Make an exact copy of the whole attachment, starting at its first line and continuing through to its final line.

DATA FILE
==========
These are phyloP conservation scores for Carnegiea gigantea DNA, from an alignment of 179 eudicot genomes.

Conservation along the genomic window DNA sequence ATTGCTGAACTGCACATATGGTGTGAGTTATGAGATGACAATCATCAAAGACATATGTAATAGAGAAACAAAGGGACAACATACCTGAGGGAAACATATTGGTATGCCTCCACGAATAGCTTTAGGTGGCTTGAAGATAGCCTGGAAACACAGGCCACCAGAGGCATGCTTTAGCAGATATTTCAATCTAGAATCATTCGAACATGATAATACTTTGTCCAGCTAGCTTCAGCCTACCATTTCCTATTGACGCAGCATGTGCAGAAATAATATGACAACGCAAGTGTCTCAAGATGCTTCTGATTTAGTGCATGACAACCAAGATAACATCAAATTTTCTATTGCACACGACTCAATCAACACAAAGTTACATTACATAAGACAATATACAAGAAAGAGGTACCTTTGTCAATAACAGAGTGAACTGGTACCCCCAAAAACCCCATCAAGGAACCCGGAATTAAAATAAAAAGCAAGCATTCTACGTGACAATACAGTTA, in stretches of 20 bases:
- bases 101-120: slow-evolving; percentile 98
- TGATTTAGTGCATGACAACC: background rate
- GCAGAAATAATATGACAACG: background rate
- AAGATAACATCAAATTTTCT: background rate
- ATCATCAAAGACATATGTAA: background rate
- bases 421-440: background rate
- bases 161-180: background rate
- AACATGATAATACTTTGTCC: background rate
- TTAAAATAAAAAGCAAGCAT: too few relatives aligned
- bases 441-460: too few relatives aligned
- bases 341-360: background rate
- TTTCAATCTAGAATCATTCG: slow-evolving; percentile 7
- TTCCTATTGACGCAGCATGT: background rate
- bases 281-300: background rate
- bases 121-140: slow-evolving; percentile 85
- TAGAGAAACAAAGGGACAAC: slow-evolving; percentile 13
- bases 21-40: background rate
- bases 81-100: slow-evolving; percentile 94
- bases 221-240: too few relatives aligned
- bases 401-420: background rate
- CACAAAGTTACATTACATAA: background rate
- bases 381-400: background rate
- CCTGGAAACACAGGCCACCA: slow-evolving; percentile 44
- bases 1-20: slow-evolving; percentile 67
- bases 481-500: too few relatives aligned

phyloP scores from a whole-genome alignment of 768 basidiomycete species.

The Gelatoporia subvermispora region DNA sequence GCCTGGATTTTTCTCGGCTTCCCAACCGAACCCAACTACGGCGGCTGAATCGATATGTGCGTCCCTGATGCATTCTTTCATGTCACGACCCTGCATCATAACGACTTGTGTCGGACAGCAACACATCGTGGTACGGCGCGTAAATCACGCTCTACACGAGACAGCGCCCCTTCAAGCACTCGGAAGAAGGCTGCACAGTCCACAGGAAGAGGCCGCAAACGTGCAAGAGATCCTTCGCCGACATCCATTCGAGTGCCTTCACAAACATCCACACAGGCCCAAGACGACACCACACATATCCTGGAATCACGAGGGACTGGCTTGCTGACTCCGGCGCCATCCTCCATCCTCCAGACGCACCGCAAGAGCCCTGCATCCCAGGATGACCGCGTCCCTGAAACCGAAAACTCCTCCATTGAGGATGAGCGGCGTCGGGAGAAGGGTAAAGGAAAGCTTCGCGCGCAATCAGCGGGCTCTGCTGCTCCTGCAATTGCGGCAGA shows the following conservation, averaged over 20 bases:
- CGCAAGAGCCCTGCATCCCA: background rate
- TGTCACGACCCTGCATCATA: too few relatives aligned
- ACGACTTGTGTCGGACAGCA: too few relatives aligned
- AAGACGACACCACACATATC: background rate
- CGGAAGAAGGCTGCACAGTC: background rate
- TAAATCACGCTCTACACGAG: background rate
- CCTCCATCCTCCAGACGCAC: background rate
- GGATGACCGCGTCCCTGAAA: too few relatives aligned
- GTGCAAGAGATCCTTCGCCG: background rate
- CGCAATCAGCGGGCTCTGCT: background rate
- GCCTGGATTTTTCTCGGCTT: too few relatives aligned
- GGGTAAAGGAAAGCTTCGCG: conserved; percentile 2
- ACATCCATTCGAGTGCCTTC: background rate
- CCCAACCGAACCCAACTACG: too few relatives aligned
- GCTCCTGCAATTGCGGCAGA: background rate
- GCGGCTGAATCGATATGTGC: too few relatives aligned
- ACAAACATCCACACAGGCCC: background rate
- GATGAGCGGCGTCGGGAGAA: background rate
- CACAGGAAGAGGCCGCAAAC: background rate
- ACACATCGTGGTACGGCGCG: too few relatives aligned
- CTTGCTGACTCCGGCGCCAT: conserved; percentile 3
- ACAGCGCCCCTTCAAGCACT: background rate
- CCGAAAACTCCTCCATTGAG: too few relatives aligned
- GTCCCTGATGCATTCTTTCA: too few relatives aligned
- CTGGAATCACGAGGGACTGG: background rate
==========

These are phyloP conservation scores for Carnegiea gigantea DNA, from an alignment of 179 eudicot genomes.

Conservation along the genomic window DNA sequence ATTGCTGAACTGCACATATGGTGTGAGTTATGAGATGACAATCATCAAAGACATATGTAATAGAGAAACAAAGGGACAACATACCTGAGGGAAACATATTGGTATGCCTCCACGAATAGCTTTAGGTGGCTTGAAGATAGCCTGGAAACACAGGCCACCAGAGGCATGCTTTAGCAGATATTTCAATCTAGAATCATTCGAACATGATAATACTTTGTCCAGCTAGCTTCAGCCTACCATTTCCTATTGACGCAGCATGTGCAGAAATAATATGACAACGCAAGTGTCTCAAGATGCTTCTGATTTAGTGCATGACAACCAAGATAACATCAAATTTTCTATTGCACACGACTCAATCAACACAAAGTTACATTACATAAGACAATATACAAGAAAGAGGTACCTTTGTCAATAACAGAGTGAACTGGTACCCCCAAAAACCCCATCAAGGAACCCGGAATTAAAATAAAAAGCAAGCATTCTACGTGACAATACAGTTA, in stretches of 20 bases:
- bases 101-120: slow-evolving; percentile 98
- TGATTTAGTGCATGACAACC: background rate
- GCAGAAATAATATGACAACG: background rate
- AAGATAACATCAAATTTTCT: background rate
- ATCATCAAAGACATATGTAA: background rate
- bases 421-440: background rate
- bases 161-180: background rate
- AACATGATAATACTTTGTCC: background rate
- TTAAAATAAAAAGCAAGCAT: too few relatives aligned
- bases 441-460: too few relatives aligned
- bases 341-360: background rate
- TTTCAATCTAGAATCATTCG: slow-evolving; percentile 7
- TTCCTATTGACGCAGCATGT: background rate
- bases 281-300: background rate
- bases 121-140: slow-evolving; percentile 85
- TAGAGAAACAAAGGGACAAC: slow-evolving; percentile 13
- bases 21-40: background rate
- bases 81-100: slow-evolving; percentile 94
- bases 221-240: too few relatives aligned
- bases 401-420: background rate
- CACAAAGTTACATTACATAA: background rate
- bases 381-400: background rate
- CCTGGAAACACAGGCCACCA: slow-evolving; percentile 44
- bases 1-20: slow-evolving; percentile 67
- bases 481-500: too few relatives aligned

phyloP scores from a whole-genome alignment of 768 basidiomycete species.

The Gelatoporia subvermispora region DNA sequence GCCTGGATTTTTCTCGGCTTCCCAACCGAACCCAACTACGGCGGCTGAATCGATATGTGCGTCCCTGATGCATTCTTTCATGTCACGACCCTGCATCATAACGACTTGTGTCGGACAGCAACACATCGTGGTACGGCGCGTAAATCACGCTCTACACGAGACAGCGCCCCTTCAAGCACTCGGAAGAAGGCTGCACAGTCCACAGGAAGAGGCCGCAAACGTGCAAGAGATCCTTCGCCGACATCCATTCGAGTGCCTTCACAAACATCCACACAGGCCCAAGACGACACCACACATATCCTGGAATCACGAGGGACTGGCTTGCTGACTCCGGCGCCATCCTCCATCCTCCAGACGCACCGCAAGAGCCCTGCATCCCAGGATGACCGCGTCCCTGAAACCGAAAACTCCTCCATTGAGGATGAGCGGCGTCGGGAGAAGGGTAAAGGAAAGCTTCGCGCGCAATCAGCGGGCTCTGCTGCTCCTGCAATTGCGGCAGA shows the following conservation, averaged over 20 bases:
- CGCAAGAGCCCTGCATCCCA: background rate
- TGTCACGACCCTGCATCATA: too few relatives aligned
- ACGACTTGTGTCGGACAGCA: too few relatives aligned
- AAGACGACACCACACATATC: background rate
- CGGAAGAAGGCTGCACAGTC: background rate
- TAAATCACGCTCTACACGAG: background rate
- CCTCCATCCTCCAGACGCAC: background rate
- GGATGACCGCGTCCCTGAAA: too few relatives aligned
- GTGCAAGAGATCCTTCGCCG: background rate
- CGCAATCAGCGGGCTCTGCT: background rate
- GCCTGGATTTTTCTCGGCTT: too few relatives aligned
- GGGTAAAGGAAAGCTTCGCG: conserved; percentile 2
- ACATCCATTCGAGTGCCTTC: background rate
- CCCAACCGAACCCAACTACG: too few relatives aligned
- GCTCCTGCAATTGCGGCAGA: background rate
- GCGGCTGAATCGATATGTGC: too few relatives aligned
- ACAAACATCCACACAGGCCC: background rate
- GATGAGCGGCGTCGGGAGAA: background rate
- CACAGGAAGAGGCCGCAAAC: background rate
- ACACATCGTGGTACGGCGCG: too few relatives aligned
- CTTGCTGACTCCGGCGCCAT: conserved; percentile 3
- ACAGCGCCCCTTCAAGCACT: background rate
- CCGAAAACTCCTCCATTGAG: too few relatives aligned
- GTCCCTGATGCATTCTTTCA: too few relatives aligned
- CTGGAATCACGAGGGACTGG: background rate